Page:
The European Commission keeps its Plan B for Greece in the Berlaymont building in Brussels, in a safe. A secret with seven seals. The emergency Grexit plan drafted by the Commission in summer 2015 in the peak of the crisis between the Greek government and the European creditors. The 200-point plan contains sensitive information that would jeopardize stability in Greece and cause turmoil in the Eurozone should the document be published.
Therefore, European Economic and Monetary Affairs Commissioner Pierre Moscovici has turned down a request from former Greek minister Anna Diamantopoulou for Brussels to make public the emergency plan it drafted for the possibility of a Greek exit from the eurozone.
According to Kathimerini, Diamantopoulou wrote to Moscovici earlier this year following a revival of Grexit speculation and asked for the plan to be published so Greeks could be aware of the dangers involved.
However, Moscovici suggested in his response, which Diamantopoulou received a few days ago, that publishing the draft would simply fuel damaging speculation and would not be in the public interest as it would endanger financial, monetary and economic stability in Greece. He also said that the document contains some highly sensitive issues.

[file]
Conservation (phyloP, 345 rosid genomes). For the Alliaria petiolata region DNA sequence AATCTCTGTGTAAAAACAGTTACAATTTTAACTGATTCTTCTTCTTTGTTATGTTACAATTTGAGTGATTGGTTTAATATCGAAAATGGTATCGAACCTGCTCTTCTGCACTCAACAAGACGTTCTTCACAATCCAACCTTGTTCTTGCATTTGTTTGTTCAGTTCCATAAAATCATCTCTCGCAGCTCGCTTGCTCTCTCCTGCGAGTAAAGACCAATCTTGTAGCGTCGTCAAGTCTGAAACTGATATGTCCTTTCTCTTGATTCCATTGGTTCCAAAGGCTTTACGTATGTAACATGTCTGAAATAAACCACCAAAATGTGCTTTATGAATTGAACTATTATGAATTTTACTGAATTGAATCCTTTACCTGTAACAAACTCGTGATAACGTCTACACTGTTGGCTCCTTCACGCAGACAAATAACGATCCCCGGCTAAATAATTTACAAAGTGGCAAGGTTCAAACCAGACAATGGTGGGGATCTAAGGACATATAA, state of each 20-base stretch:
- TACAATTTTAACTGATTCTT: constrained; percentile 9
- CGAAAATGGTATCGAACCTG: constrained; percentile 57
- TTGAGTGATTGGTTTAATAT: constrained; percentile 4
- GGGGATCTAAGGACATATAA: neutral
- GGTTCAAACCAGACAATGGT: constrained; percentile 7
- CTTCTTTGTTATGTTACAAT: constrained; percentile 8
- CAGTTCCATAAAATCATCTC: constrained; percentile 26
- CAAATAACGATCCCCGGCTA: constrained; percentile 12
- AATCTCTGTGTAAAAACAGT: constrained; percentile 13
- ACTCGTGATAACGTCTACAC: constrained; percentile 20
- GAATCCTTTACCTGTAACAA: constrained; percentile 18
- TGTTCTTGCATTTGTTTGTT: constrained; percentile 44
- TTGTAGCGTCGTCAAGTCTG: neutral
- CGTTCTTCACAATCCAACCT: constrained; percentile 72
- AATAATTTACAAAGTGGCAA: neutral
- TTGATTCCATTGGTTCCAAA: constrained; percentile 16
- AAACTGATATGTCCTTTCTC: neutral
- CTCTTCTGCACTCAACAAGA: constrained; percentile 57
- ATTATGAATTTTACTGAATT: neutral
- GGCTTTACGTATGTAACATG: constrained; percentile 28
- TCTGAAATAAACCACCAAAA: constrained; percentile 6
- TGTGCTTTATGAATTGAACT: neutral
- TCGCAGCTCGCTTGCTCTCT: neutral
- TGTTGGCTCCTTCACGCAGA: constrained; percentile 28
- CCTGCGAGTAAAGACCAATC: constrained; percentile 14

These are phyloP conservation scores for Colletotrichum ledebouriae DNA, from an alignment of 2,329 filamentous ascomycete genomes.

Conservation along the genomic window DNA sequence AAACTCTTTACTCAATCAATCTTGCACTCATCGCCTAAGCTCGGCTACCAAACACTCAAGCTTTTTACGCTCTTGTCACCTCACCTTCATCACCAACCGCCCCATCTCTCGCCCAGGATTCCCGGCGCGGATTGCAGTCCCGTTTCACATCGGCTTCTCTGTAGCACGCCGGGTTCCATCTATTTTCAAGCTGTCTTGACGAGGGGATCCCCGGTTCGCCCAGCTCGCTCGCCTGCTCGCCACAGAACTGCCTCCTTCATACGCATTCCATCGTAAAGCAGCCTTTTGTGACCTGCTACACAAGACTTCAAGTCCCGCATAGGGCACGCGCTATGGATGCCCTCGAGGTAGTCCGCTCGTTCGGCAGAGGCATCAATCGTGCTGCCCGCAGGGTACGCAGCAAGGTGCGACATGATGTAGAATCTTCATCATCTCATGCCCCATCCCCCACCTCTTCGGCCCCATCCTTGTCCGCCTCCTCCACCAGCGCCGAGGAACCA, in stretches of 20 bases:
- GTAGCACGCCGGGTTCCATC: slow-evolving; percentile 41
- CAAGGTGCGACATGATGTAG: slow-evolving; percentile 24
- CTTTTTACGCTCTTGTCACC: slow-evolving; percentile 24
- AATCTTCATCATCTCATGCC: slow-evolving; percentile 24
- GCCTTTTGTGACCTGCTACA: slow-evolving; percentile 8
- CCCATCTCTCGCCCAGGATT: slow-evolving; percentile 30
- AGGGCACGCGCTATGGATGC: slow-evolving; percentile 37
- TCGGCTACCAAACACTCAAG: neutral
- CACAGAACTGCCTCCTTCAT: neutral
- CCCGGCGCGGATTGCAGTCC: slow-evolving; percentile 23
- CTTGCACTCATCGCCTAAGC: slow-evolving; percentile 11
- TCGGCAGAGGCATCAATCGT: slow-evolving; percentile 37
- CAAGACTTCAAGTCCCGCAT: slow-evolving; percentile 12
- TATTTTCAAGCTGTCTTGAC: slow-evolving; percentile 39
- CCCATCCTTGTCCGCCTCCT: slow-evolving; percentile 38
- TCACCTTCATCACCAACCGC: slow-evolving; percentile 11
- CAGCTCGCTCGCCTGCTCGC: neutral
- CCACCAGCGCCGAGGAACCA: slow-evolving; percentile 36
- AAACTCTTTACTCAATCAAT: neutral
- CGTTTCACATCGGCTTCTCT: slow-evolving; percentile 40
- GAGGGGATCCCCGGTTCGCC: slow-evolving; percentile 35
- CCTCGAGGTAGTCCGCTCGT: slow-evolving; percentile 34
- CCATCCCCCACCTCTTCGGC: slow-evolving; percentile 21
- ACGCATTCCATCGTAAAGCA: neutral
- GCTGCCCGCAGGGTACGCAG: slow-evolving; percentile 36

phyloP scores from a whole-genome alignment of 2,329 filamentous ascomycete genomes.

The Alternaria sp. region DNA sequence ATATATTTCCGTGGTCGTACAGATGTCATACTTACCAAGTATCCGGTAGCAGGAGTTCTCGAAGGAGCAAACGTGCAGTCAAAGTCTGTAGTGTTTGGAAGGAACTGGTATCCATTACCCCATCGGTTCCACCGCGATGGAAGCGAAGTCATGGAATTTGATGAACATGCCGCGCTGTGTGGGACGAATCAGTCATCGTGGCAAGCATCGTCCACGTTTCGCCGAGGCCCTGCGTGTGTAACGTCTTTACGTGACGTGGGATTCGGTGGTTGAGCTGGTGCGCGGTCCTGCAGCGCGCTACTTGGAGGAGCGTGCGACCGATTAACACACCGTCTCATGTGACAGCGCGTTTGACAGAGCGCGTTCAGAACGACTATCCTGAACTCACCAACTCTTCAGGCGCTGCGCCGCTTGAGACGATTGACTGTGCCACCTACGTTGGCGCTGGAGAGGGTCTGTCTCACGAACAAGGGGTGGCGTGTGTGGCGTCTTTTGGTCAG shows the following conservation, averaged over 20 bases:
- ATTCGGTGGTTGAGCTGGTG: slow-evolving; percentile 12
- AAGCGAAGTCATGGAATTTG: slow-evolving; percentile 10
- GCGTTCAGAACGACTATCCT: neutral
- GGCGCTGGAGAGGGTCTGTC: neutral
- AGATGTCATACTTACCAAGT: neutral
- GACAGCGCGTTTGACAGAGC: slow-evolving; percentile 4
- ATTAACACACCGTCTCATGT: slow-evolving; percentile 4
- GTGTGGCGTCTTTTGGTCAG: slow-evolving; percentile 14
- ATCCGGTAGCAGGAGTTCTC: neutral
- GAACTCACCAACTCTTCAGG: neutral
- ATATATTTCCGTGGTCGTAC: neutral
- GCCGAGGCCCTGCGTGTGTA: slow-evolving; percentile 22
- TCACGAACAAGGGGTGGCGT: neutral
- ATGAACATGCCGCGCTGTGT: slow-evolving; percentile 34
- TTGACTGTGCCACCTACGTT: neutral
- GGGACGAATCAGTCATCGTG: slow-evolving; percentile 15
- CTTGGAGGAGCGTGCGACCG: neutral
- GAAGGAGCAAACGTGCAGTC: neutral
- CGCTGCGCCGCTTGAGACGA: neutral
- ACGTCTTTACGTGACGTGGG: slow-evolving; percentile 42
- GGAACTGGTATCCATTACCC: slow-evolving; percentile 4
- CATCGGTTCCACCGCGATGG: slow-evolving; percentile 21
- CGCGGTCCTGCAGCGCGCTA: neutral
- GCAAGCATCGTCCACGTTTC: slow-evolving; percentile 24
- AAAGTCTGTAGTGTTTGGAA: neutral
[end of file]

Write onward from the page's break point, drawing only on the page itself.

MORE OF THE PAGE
Parts of the plan, which is said to include emergency humanitarian aid for Greece, were discussed at the College of Commissioners in Brussels a few days before the July 5 referendum in 2015.
“In our view, the public interest is best served when citizens know the whole truth about issues that affect their future,” Diamantopoulou, who now heads the Diktyo think tank, told Kathimerini. The former minister also served as a European commissioner between 1999 and 2004.
EU commission’s Grexit Plan was drafted around end of June 2015 by a team of fifteen Commission officials, many of whom had previously had direct involvement in the Greek bailout programs.The existence of such a plan was revealed a few weeks later, as one of the EU’s scaremongering cards against Greece and the Greeks.
According to a KTG’s article published on 19. July 2015, an EU official had warned Greeks that tanks would be rolling in the streets of Athens, should the coalition SYRIZA-ANEL government would not comply with creditors’ demands and sign for the third bailout.
The report addresses some 200 issues that could arise from a Greek exit from the single currency, including potentially devastating social consequences.
“If this plan did ever materialize, the sound of army tanks would be heard in the street of Athens”
One of the 200 issues examined in the report was also, whether Greece would also be forced to leave the European Union, and therefore the Schengen Area, if it had to abandon the euro.
The Commission’s Grexit Plan is kept in a safe close to the office of European Commission President Jean-Claude Juncker on the 13th floor of the Berlaymont building.